According to the latest data from Auto Trader, the already exceptionally strong levels of used car price growth has accelerated significantly following the reopening of physical forecourts last month. Based on the circa 440,000 used vehicles currently advertised on its marketplace, the average price of a used car increased 6.8% year-on-year (YoY) on a like-for-like basis last week. It not only marks 53 weeks of consecutive price growth, but a sizable increase on the 5.7% YoY recorded during the week of 12th April, following which growth levels have increased consistently week-on-week (WoW).
This steep trajectory has been fuelled by the increasingly high levels of consumer demand in the market, which has been further propelled by the nationwide reopening of showrooms. On Auto Trader last week, the average number of daily cross platform visits was 2.4 million (reaching 2.6 million by the weekend), which represents a huge 41% increase on the same period in 2019. Underlining just how influential the reopening of forecourts has been, it’s also a further 9% increase on the strong demand we already saw w/c 12th April when showrooms and forecourts were able to reopen for the first time in 2021. What’s more, the average time on site also increased last week, with consumers spending an average of 22.5 million minutes every day on the marketplace, which is up 38% on 2019 and 11% on the week of 12th April.
As a result of this increased activity on site, the average number of leads being sent to retailers surged 99% on the same period in 2019. As well as highlighting the very strong levels of consumer demand, it also reflects the change in buyer behaviour of making contact before visiting a forecourt.
The price growth has also been affected by ongoing supply challenges in the market. According to the Auto Trader Market Insight tool, which is free to use for all retailers, supply was down -10.3% last week when compared to 2019.
Pricing behaviour highlights retailer confidence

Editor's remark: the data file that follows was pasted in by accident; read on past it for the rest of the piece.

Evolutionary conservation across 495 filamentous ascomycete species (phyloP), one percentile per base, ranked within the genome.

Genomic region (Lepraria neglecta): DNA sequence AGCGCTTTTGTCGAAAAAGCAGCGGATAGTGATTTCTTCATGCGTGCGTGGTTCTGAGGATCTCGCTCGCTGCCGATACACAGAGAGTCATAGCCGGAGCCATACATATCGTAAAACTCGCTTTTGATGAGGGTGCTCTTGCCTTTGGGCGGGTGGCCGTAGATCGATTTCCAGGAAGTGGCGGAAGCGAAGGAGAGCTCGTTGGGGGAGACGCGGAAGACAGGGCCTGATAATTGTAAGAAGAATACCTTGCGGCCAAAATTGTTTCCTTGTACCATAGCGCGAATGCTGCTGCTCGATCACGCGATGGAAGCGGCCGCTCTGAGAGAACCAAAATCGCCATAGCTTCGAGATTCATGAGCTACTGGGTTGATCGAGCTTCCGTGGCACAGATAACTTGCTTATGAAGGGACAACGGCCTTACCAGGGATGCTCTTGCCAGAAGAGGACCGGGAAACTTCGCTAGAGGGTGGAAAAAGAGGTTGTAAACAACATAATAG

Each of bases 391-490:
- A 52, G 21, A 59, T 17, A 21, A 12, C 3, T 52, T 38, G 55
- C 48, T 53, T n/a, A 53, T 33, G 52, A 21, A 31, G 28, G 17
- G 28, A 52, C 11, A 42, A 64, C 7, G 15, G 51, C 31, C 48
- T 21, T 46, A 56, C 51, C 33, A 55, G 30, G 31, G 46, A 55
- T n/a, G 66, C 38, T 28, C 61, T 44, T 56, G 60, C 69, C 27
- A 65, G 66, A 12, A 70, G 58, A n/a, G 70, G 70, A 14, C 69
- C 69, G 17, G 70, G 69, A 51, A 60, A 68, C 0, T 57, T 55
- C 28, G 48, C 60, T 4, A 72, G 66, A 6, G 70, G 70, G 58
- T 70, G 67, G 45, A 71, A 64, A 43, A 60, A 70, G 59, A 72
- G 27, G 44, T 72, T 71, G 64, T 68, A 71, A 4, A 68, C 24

Looking at the pricing behaviour of retailers last week, the number of those making price changes and the value of their adjustments highlight the current health of the market.
An average of 2,290 retailers made daily price adjustments, which is over 400 fewer than the same period in 2019. What’s more, an average of 12,604 vehicles were repriced every day last week, which is 27% fewer compared to 2019. The data also suggests retailers were making significantly smaller reductions to sticker prices, averaging at just -£24, which is a whopping 93% less than the average adjustment made in 2019 (-£321).
Commenting, Auto Trader’s director of data and insight, Richard Walker, said: “The levels of demand that we’ve been tracking this year have been incredibly strong, but the reopening of physical forecourts last month provided a substantial boost to demand and to used car prices. Such is the strength of the market, we’ve noticed that not only are retailers making significantly smaller price reductions to their stock than normal, but we’ve seen a dramatic acceleration in the number of those actually increasing their prices. And whilst we’re hearing nervousness around the current trade price inflation, I hope our data reassures retailers of both the consumer demand and the profitable margins available when applying a retail back approach to their pricing and sourcing strategy.”
Used diesel, petrol and volume electric record very strong price growth
Looking at the data on a more granular level, the movements in petrol and diesel prices largely mirror the wider market, with both recording very strong rates of growth.
The average price of a used diesel car increased 9.0% YoY last week, which is up on the 8.7% recorded the prior week, and the 8.1% during the week of 12th April. Used petrol prices grew a slightly more conservative 6.3% YoY, however, it marked an even greater WoW and MoM increase than its diesel counterpart, accelerating up from 5.7% and 4.9% respectively.
Similarly, the average price of a used volume electric vehicle (EV) grew last week, increasing 2.6% YoY, which is a noticeable increase on the 1.1% recorded four weeks ago. And, whilst there’s healthy levels of demand for premium EVs in the market, it failed to match the very strong levels of supply, which as a result saw prices contract -5.8% last week.
 It’s now more accurate to compare the current performance against 2019 given the growing impact of COVID-19 this time last year, in this instance 10th – 16th May 2021 versus 13th- 19th May 2019
 Volume EV brands categorised as: Ford, Volkswagen, Vauxhall, Peugeot, Nissan, Citroen, Kia, Hyundai, MG, Renault, SEAT, SKODA, Honda, Toyota, Fiat, Suzuki, Mazda, Mitsubishi, Smart, Dacia, Jeep, Subaru
 Premium EV brands categorised as: Audi, BMW, Mercedes-Benz, Land Rover, Jaguar, Tesla, Volvo, MINI, DS AUTOMOBILES, Lexus, Abarth, Alfa Romeo